Percutaneous balloon compression for primary trigeminal neuralgia in patients older than 80 years
© Du et al. 2015
Received: 29 April 2015
Accepted: 6 July 2015
Published: 18 September 2015
It has been demonstrated that the incidence of trigeminal neuralgia in elderly patients is higher and thus, neurosurgeons often encounter elderly patients with this disorder. However, for those with poor basic condition, the optimal surgical treatment remains controversial. In this study, the authors aimed to evaluate the safety and efficacy of percutaneous balloon compression (PBC) for primary trigeminal neuralgia in elderly patients older than 80 years.
From September 2009 to March 2013, a total of 68 patients older than 80 years underwent PBC, and a retrospective study of the clinical data of these patients was performed.
After PBC, pain relief was immediate in 66 (97.0 %) patients, 1 (1.5 %) patient had no pain relief, and 1 (1.5 %) patient had some pain that could be controlled with medication. With a mean length of follow-up of 40.1 months, ranging from 24 to 66 months after surgery, 55 (80.9 %) patients were still pain free. Of the 11 patients with recurrence, 9 cases had mild recurrence and 2 cases suffered severe recurrence. The mean time to recurrence was 18.9 months (1–64 months). Postoperative morbidity included common side effects such as facial numbness in 66 (97.1 %) patients, masseter muscle weakness in 19 (27.9 %) patients, paresthesia in 7 (10.3 %) patients, and diplopia secondary to abducens nerve weakness in 1 (1.5 %) patient. No corneal anesthesia, subarachnoid hemorrhage, or other serious surgical complications occurred in this study.
In this study, the authors reviewed data on a cohort of patient older than 80 years. The PBC procedure has advantages in that it is minimally invasive, safe, effective, and could be performed under general anesthesia. This makes it an optimized choice for elderly patients.
KeywordsTrigeminal neuralgia Percutaneous balloon compression Elderly Safety
Trigeminal neuralgia is a disorder characterized by sharp and paroxysmal pain within the trigeminal nerve distribution. With the aging population, the proportion of elderly patients is gradually increased . The etiology of trigeminal neuralgia is still controversial. Since Jannetta  refined and popularized microvascular decompression (MVD), it has become the first-line choice [3, 4], but it is nonetheless associated with some special risks such as cranial nerve injury, cerebellar hematoma, stroke, and death which are not seen with the commonly performed ablative procedures. So for the elderly patients older than 80 years, whether or not performing MVD is still controversial [5–7]. Percutaneous balloon compression (PBC) was first described by Mullan and Lichtor  in 1983. Because PBC is a minimally invasive, low-cost, safe, and effective procedure and could be simply performed with the patient under general anesthesia, it has become increasingly popular around the world. It has also been reported to provide longer pain relief than the other two percutaneous procedures and stereotactic radiosurgery (SRS) .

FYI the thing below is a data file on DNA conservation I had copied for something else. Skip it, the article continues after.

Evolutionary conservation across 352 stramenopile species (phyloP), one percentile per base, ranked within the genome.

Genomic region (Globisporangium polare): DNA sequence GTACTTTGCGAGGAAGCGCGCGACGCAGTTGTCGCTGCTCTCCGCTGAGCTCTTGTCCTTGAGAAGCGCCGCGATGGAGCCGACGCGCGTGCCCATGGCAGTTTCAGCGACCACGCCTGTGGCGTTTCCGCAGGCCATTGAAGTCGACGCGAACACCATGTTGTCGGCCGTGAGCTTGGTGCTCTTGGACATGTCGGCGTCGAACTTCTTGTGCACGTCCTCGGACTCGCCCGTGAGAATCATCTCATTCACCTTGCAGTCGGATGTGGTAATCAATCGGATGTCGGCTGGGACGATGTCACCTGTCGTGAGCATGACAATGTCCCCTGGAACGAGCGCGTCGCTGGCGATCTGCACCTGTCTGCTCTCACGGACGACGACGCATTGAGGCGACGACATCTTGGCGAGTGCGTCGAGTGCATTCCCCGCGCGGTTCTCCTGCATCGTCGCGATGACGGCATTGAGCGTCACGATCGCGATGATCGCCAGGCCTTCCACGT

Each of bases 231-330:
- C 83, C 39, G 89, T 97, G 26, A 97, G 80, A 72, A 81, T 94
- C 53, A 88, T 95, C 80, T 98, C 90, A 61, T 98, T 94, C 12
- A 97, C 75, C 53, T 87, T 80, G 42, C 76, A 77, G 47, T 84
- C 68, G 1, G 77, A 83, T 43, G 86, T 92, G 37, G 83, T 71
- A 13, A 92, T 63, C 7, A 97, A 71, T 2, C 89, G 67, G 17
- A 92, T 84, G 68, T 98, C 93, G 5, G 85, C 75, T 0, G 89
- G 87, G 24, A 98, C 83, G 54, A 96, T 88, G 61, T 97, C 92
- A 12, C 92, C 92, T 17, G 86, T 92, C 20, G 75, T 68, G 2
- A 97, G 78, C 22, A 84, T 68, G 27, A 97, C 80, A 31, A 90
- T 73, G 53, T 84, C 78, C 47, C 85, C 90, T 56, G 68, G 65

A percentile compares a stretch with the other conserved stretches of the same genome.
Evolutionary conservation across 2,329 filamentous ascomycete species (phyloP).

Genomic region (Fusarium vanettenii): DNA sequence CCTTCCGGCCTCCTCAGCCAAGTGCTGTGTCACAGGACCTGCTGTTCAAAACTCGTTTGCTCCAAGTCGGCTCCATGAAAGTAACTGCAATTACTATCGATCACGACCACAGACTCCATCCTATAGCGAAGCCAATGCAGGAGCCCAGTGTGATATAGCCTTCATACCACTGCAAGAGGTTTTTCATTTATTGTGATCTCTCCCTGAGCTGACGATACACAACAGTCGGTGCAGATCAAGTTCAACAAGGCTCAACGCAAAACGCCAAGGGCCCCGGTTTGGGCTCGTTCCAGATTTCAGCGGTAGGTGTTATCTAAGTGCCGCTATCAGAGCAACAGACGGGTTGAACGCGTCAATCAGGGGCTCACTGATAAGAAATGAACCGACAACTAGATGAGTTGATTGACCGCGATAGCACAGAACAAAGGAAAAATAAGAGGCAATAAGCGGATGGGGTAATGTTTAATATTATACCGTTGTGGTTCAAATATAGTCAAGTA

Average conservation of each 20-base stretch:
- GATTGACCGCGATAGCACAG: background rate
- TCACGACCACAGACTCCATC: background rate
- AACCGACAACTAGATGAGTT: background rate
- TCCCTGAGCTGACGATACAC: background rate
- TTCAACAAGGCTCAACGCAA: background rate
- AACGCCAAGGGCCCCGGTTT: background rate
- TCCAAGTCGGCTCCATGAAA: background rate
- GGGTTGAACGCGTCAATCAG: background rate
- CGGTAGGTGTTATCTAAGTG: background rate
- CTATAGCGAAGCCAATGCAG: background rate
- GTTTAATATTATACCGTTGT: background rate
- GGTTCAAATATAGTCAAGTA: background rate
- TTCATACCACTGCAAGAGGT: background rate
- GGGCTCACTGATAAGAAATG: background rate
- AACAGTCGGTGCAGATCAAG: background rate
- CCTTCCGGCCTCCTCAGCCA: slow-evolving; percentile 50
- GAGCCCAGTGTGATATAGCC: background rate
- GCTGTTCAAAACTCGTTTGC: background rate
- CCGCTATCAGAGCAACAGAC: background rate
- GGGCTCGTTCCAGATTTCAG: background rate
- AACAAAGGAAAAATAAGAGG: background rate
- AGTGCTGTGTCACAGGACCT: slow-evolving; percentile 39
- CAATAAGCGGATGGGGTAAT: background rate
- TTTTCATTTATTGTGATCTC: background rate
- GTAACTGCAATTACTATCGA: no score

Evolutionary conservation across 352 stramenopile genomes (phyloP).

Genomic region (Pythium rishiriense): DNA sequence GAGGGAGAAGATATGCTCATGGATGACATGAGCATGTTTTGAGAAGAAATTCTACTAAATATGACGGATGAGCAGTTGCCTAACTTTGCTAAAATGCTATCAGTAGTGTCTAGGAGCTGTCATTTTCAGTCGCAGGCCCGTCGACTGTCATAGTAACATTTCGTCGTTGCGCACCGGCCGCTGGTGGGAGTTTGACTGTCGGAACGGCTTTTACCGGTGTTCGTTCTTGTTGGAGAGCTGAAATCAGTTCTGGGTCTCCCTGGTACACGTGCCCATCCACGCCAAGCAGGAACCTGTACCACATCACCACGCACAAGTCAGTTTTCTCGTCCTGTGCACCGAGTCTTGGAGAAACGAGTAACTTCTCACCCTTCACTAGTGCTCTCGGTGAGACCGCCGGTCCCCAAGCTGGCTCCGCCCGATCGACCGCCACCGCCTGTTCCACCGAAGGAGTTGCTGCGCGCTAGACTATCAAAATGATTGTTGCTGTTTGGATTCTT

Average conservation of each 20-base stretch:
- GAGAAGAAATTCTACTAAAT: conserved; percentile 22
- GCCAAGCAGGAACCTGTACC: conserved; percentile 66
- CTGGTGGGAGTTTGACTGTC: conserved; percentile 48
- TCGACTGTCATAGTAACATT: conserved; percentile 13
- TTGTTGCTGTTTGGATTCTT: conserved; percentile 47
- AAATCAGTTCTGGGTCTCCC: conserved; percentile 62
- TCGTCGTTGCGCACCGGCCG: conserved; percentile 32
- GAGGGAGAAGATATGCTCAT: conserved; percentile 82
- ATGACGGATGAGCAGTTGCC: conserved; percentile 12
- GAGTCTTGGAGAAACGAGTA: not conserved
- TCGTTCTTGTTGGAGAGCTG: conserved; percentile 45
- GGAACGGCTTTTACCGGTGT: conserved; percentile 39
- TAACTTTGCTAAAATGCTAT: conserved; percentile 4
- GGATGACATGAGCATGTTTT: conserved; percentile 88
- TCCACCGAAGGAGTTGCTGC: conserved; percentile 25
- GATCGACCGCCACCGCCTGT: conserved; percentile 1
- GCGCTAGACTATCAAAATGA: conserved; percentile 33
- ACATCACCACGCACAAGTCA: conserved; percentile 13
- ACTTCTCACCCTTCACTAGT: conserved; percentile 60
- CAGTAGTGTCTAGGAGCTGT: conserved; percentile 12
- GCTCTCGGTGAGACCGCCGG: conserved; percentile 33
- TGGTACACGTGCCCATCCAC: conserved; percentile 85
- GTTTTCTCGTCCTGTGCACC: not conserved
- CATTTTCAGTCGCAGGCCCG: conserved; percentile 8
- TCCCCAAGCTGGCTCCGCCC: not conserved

By now, no analysis regarding PBC for elderly patients has been reported. In this study, we aimed to evaluate the safety and efficacy of PBC for primary trigeminal neuralgia in elderly patients older than 80 years.
The demographic characteristics of these 68 patients
Age, year (range)
Sex (M:F), no
Disease duration, year (range)
Pain involvement, no (%)
3 (4.4 %)
13 (19.1 %)
15 (22.1 %)
V1 + V2
6 (8.8 %)
V2 + V3
29 (42.6 %)
V1 + V2 + V3
2 (2.9 %)
Side affected, no (%)
29 (42.6 %)
39 (57.4 %)
Clinical subtypes, no (%)
62 (91.2 %)
6 (8.8 %)
Previous operations, no (%)
28 (41.2 %)
The method we used was in accordance with the technique first described by Mullan and Lichtor  with modification. All PBCs were performed under a short-acting general anesthesia. During operation, the heart rate, ECGs, and blood pressure of the patients were closely monitored. The patients were placed in the supine position on the operating table, with slight extension and approximately 30° of rotation of the neck away from the ill side. The procedure was performed using C-arm image intensifier fluoroscope in order to obtain lateral images and location. The entry point was positioned at about 2.5 cm lateral to commissure of the lips, and the other two reference points were 3 cm anterior to the external auditory meatus along the zygomatic arch, and 1 cm inferior to the pupil and. A 14-gauge needle containing a blunt obturator was advanced until it penetrated the foramen ovale under lateral fluoroscopic imaging. The blunt obturator was then withdrawn, and a no. 4 Fogarty balloon catheter with a stainless steel stylet was advanced into Meckel’s cave under direct fluoroscopy. Then, the stylet was withdrawn. Under fluoroscopic control, the balloon was slowly inflated by adding undiluted contrast Omnipaque (300 mg iodine/mL) until it was proximal to the posterior fossa. Referring to the bony landmarks (clivus, sella, and petrous bones), the balloon shape and position were inspected. If necessary, the balloon was deflated and the catheter was repositioned until a pear-shaped balloon with a protrusion towards the posterior fossa was obtained. The balloon volume of this study was between 0.45 and 0.85 mL (depending on the individual’s volume of Meckel’s cave), and balloon compression time was between 3 and 8 min. After compression, the balloon was deflated, withdrawn with the catheter. The puncture wound was compressed for about 5 min. The total procedure usually lasted for less than 20 min.